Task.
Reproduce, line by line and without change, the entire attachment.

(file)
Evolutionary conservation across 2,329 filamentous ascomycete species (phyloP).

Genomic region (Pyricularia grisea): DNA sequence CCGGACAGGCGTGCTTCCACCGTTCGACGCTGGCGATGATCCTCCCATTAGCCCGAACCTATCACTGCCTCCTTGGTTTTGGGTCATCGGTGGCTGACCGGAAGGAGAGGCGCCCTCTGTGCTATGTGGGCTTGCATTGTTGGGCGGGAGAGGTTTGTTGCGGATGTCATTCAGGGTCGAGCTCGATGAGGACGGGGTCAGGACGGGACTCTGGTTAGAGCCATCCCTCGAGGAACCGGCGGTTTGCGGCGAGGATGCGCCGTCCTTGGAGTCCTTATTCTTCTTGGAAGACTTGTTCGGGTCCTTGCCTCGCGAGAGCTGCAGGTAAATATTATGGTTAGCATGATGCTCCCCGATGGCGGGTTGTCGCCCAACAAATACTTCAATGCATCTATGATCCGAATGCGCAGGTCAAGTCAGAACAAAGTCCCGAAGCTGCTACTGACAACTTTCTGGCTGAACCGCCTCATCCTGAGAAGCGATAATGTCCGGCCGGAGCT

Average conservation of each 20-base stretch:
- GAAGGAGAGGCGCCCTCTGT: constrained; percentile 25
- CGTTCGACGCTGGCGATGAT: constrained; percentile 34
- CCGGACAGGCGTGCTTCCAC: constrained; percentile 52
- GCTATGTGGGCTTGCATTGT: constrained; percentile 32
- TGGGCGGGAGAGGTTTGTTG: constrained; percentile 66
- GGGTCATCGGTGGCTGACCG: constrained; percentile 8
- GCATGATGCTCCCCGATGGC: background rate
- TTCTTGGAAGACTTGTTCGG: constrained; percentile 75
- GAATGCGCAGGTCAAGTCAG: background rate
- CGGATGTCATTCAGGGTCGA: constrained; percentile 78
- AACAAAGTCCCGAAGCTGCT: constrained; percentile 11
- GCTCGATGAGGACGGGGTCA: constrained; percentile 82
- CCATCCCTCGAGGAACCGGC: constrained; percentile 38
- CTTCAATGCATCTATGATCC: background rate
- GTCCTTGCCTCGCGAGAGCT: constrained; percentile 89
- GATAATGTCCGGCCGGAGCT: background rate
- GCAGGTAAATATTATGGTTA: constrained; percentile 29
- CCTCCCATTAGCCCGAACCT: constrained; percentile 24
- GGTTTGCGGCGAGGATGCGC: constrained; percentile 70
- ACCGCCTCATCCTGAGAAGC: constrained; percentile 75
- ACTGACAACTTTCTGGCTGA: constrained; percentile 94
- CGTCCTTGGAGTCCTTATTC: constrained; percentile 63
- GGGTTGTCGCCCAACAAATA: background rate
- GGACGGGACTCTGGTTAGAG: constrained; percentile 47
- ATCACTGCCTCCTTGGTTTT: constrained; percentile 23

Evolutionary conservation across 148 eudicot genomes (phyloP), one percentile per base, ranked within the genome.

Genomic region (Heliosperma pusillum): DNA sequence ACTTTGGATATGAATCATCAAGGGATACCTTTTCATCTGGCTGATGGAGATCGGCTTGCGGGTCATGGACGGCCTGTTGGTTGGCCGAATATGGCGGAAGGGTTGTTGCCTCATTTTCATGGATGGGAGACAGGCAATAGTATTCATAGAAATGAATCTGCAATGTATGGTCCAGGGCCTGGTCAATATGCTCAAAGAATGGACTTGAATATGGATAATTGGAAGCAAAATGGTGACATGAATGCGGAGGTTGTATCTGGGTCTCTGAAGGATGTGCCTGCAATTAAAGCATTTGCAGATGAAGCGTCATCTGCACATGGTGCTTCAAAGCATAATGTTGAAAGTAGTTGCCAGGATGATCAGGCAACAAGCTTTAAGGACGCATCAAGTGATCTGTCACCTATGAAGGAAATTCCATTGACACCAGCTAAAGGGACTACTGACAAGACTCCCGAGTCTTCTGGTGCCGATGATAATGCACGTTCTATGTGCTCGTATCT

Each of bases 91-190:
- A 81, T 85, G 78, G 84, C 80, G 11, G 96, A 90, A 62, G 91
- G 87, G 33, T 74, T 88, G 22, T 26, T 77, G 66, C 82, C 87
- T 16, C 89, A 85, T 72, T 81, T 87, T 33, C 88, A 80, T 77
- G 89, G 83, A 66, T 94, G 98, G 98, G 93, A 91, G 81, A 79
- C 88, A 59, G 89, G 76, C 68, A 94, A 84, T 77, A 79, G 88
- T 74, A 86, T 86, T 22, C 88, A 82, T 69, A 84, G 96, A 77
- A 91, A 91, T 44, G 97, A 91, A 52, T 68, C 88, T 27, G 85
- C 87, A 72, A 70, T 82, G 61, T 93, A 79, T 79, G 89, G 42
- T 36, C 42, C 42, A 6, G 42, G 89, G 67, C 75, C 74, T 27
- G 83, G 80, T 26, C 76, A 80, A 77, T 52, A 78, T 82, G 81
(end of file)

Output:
Evolutionary conservation across 2,329 filamentous ascomycete species (phyloP).

Genomic region (Pyricularia grisea): DNA sequence CCGGACAGGCGTGCTTCCACCGTTCGACGCTGGCGATGATCCTCCCATTAGCCCGAACCTATCACTGCCTCCTTGGTTTTGGGTCATCGGTGGCTGACCGGAAGGAGAGGCGCCCTCTGTGCTATGTGGGCTTGCATTGTTGGGCGGGAGAGGTTTGTTGCGGATGTCATTCAGGGTCGAGCTCGATGAGGACGGGGTCAGGACGGGACTCTGGTTAGAGCCATCCCTCGAGGAACCGGCGGTTTGCGGCGAGGATGCGCCGTCCTTGGAGTCCTTATTCTTCTTGGAAGACTTGTTCGGGTCCTTGCCTCGCGAGAGCTGCAGGTAAATATTATGGTTAGCATGATGCTCCCCGATGGCGGGTTGTCGCCCAACAAATACTTCAATGCATCTATGATCCGAATGCGCAGGTCAAGTCAGAACAAAGTCCCGAAGCTGCTACTGACAACTTTCTGGCTGAACCGCCTCATCCTGAGAAGCGATAATGTCCGGCCGGAGCT

Average conservation of each 20-base stretch:
- GAAGGAGAGGCGCCCTCTGT: constrained; percentile 25
- CGTTCGACGCTGGCGATGAT: constrained; percentile 34
- CCGGACAGGCGTGCTTCCAC: constrained; percentile 52
- GCTATGTGGGCTTGCATTGT: constrained; percentile 32
- TGGGCGGGAGAGGTTTGTTG: constrained; percentile 66
- GGGTCATCGGTGGCTGACCG: constrained; percentile 8
- GCATGATGCTCCCCGATGGC: background rate
- TTCTTGGAAGACTTGTTCGG: constrained; percentile 75
- GAATGCGCAGGTCAAGTCAG: background rate
- CGGATGTCATTCAGGGTCGA: constrained; percentile 78
- AACAAAGTCCCGAAGCTGCT: constrained; percentile 11
- GCTCGATGAGGACGGGGTCA: constrained; percentile 82
- CCATCCCTCGAGGAACCGGC: constrained; percentile 38
- CTTCAATGCATCTATGATCC: background rate
- GTCCTTGCCTCGCGAGAGCT: constrained; percentile 89
- GATAATGTCCGGCCGGAGCT: background rate
- GCAGGTAAATATTATGGTTA: constrained; percentile 29
- CCTCCCATTAGCCCGAACCT: constrained; percentile 24
- GGTTTGCGGCGAGGATGCGC: constrained; percentile 70
- ACCGCCTCATCCTGAGAAGC: constrained; percentile 75
- ACTGACAACTTTCTGGCTGA: constrained; percentile 94
- CGTCCTTGGAGTCCTTATTC: constrained; percentile 63
- GGGTTGTCGCCCAACAAATA: background rate
- GGACGGGACTCTGGTTAGAG: constrained; percentile 47
- ATCACTGCCTCCTTGGTTTT: constrained; percentile 23

Evolutionary conservation across 148 eudicot genomes (phyloP), one percentile per base, ranked within the genome.

Genomic region (Heliosperma pusillum): DNA sequence ACTTTGGATATGAATCATCAAGGGATACCTTTTCATCTGGCTGATGGAGATCGGCTTGCGGGTCATGGACGGCCTGTTGGTTGGCCGAATATGGCGGAAGGGTTGTTGCCTCATTTTCATGGATGGGAGACAGGCAATAGTATTCATAGAAATGAATCTGCAATGTATGGTCCAGGGCCTGGTCAATATGCTCAAAGAATGGACTTGAATATGGATAATTGGAAGCAAAATGGTGACATGAATGCGGAGGTTGTATCTGGGTCTCTGAAGGATGTGCCTGCAATTAAAGCATTTGCAGATGAAGCGTCATCTGCACATGGTGCTTCAAAGCATAATGTTGAAAGTAGTTGCCAGGATGATCAGGCAACAAGCTTTAAGGACGCATCAAGTGATCTGTCACCTATGAAGGAAATTCCATTGACACCAGCTAAAGGGACTACTGACAAGACTCCCGAGTCTTCTGGTGCCGATGATAATGCACGTTCTATGTGCTCGTATCT

Each of bases 91-190:
- A 81, T 85, G 78, G 84, C 80, G 11, G 96, A 90, A 62, G 91
- G 87, G 33, T 74, T 88, G 22, T 26, T 77, G 66, C 82, C 87
- T 16, C 89, A 85, T 72, T 81, T 87, T 33, C 88, A 80, T 77
- G 89, G 83, A 66, T 94, G 98, G 98, G 93, A 91, G 81, A 79
- C 88, A 59, G 89, G 76, C 68, A 94, A 84, T 77, A 79, G 88
- T 74, A 86, T 86, T 22, C 88, A 82, T 69, A 84, G 96, A 77
- A 91, A 91, T 44, G 97, A 91, A 52, T 68, C 88, T 27, G 85
- C 87, A 72, A 70, T 82, G 61, T 93, A 79, T 79, G 89, G 42
- T 36, C 42, C 42, A 6, G 42, G 89, G 67, C 75, C 74, T 27
- G 83, G 80, T 26, C 76, A 80, A 77, T 52, A 78, T 82, G 81